Under the Ontario Occupational Health and Safety Act, employers are required to implement domestic violence policy and have a plan in place to minimize the impact of domestic violence if it becomes workplace issues. The program should include training to identify indicators, methods of reporting, educational materials and so forth. It is in the employers best interest to have an effective policy that goes beyond minimal requirements, as domestic violence may impact job performance, attendance, and workplace morale. Contact an employment law expert to ensure that workplace policies regarding domestic violence are current, and prevention programs are properly in place.

Can A Manager be Disciplined for After-Hours Conduct of Sexual Harassment?

| June 20th, 2017 | No Comments »

It may be commonly perceived that unacceptable conduct in relation the workplace only extends as far as the physical workplace or workplace events. Although questionable in certain circumstances, when the misconduct involves sexual harassment and is perpetrated by a managerial figure, prohibited workplace conduct may extend beyond the workplace itself to protect employees from unwanted and offensive conduct.

A case that illustrates the above is Simpson v. Consumers’ Association of Canada (OCA 2001). Simpson was an Executive Director for Consumers’ Association and was terminated for sexual harassment. The allegations against Mr. Simpson include propositioning a secretary, going to a strip club with a co-worker, having an open sexual affair with an assistant causing her to resign, and inviting workers to his cottage to swim unclothed among other things. Consumers’ Association terminated Simpson upon discovering the allegations and misconduct. Simpson then claimed unjust dismissal.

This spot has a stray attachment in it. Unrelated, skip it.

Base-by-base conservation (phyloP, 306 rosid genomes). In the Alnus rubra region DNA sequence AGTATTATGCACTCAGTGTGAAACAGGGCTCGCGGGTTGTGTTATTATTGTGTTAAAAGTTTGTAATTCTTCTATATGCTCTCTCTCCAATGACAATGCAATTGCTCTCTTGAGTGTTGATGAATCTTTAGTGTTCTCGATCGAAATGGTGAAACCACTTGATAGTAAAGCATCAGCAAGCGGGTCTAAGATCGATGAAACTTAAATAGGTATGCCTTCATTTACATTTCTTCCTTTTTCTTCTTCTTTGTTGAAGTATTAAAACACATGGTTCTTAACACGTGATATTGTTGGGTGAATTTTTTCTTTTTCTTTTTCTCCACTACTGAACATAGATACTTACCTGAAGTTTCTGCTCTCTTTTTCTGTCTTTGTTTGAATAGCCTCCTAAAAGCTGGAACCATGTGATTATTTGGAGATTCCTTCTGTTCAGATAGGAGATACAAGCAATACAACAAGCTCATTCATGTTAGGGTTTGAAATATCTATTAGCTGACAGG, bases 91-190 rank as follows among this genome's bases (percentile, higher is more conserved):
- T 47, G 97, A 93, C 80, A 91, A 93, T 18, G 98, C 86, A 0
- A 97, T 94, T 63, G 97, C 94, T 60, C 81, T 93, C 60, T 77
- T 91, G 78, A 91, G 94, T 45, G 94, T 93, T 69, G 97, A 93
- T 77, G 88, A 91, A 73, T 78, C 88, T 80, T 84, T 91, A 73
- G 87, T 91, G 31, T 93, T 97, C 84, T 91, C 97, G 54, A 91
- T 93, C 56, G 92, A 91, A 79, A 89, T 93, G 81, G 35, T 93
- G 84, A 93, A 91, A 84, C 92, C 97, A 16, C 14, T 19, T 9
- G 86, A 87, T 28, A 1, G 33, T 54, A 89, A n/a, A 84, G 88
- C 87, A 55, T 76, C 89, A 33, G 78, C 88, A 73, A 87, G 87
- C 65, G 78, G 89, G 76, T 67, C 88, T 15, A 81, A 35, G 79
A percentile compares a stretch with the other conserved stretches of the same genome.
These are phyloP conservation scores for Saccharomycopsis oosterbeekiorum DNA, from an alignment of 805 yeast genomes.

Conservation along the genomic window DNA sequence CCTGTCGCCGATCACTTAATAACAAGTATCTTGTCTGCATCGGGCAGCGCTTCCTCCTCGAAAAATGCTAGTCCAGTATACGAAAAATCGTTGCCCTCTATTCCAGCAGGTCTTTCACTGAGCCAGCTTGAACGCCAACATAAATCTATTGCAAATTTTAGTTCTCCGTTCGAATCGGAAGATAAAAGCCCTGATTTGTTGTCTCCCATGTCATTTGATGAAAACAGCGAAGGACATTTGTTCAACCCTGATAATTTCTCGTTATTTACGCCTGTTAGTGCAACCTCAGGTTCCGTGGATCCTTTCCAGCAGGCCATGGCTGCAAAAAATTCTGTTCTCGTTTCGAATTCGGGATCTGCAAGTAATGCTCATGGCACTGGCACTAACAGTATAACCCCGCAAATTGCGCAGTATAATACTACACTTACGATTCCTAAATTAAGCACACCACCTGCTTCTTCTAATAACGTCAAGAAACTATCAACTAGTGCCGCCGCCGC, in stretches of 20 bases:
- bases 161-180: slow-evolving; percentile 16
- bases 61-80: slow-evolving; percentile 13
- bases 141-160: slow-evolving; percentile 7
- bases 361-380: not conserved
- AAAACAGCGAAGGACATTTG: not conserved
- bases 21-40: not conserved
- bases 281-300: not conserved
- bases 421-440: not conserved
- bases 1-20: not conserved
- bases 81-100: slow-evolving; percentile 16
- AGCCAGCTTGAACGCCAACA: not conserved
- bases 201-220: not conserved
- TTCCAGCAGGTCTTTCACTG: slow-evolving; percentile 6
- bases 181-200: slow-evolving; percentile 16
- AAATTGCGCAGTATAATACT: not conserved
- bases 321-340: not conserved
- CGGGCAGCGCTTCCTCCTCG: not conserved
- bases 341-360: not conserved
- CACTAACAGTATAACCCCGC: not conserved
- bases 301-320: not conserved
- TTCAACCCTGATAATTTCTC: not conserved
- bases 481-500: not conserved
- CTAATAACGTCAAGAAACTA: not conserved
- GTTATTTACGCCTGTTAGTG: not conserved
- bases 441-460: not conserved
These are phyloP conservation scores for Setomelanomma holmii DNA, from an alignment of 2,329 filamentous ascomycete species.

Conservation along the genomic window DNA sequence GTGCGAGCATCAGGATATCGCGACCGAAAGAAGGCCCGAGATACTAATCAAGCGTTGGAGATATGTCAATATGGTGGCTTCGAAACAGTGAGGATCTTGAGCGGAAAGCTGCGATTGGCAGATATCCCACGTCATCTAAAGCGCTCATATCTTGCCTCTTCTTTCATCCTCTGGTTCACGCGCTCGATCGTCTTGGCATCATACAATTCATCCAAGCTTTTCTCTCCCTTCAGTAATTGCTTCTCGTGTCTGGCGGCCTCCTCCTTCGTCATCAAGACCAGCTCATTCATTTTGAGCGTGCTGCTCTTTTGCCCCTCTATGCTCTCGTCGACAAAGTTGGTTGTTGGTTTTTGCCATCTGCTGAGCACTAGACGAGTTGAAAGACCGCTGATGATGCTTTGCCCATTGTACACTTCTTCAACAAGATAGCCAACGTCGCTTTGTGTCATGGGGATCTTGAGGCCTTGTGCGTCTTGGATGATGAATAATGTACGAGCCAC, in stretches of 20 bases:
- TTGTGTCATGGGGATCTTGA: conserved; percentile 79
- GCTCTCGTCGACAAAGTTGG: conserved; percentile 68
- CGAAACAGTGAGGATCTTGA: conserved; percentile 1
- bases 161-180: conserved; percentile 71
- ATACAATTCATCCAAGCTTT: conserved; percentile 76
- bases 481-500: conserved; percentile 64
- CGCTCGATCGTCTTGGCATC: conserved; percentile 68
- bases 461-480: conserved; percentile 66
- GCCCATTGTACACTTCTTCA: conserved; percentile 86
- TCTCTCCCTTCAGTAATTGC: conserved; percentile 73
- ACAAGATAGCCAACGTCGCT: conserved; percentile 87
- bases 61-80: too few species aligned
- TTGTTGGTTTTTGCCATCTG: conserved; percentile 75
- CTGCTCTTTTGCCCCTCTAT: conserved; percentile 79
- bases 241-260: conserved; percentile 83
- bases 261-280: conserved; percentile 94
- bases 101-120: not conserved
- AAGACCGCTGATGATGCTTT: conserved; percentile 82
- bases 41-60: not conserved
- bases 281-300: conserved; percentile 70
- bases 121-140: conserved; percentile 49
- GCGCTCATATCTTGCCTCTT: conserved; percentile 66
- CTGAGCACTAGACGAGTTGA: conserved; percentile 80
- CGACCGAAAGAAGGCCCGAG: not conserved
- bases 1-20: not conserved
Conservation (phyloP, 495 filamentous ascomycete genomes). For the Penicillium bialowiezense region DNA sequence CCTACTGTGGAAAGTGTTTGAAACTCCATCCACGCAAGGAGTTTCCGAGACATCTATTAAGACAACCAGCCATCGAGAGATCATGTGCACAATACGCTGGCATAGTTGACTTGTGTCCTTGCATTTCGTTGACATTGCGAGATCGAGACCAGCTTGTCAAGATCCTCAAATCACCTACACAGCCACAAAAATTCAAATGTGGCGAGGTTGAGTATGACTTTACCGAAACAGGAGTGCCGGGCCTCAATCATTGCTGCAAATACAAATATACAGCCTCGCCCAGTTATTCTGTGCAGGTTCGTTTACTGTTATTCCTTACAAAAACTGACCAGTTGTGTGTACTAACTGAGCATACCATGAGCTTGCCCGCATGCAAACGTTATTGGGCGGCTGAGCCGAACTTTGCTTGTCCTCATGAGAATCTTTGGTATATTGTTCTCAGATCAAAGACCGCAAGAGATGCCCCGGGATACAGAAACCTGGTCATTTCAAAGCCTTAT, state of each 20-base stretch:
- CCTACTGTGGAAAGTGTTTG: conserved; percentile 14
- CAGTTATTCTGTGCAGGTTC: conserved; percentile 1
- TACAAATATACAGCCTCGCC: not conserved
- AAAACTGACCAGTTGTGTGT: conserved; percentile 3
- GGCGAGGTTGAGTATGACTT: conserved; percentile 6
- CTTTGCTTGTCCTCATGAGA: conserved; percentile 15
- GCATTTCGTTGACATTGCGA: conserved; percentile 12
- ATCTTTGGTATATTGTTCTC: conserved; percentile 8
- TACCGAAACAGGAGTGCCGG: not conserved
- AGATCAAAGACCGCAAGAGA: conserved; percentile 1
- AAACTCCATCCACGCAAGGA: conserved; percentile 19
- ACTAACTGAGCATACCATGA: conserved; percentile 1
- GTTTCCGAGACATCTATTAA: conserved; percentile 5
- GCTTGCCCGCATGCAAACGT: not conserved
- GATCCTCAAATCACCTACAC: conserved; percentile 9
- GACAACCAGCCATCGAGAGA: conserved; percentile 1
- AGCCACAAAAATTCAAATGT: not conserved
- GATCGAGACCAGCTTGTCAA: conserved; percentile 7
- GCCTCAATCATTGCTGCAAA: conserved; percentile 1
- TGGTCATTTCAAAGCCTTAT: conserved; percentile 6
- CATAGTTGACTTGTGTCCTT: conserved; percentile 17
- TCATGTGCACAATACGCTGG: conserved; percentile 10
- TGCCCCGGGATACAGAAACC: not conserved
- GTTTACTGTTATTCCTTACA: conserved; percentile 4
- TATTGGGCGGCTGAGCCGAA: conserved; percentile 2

Simpson did apologize for the conduct in the workplace and claimed that the other misconduct happened outside of the workplace. However, the court found that there were workplace connections to the misconduct that took place outside of the workplace events. The court stated that sexual harassment is an objective standard which includes conduct that ought to reasonably be known as unwelcome. Given Simpson’s position in the company, he should have known his conduct was unwelcome and would receive adverse consequences. It is also important to note that the absence of sexual harassment policy in this workplace did not work in Simpson’s favour. Being in an executive position, sexual harassment policy could have easily been implemented by Simpson. This reaffirms the courts position on zero tolerance on sexual harassment absent of workplace sexual harassment policy.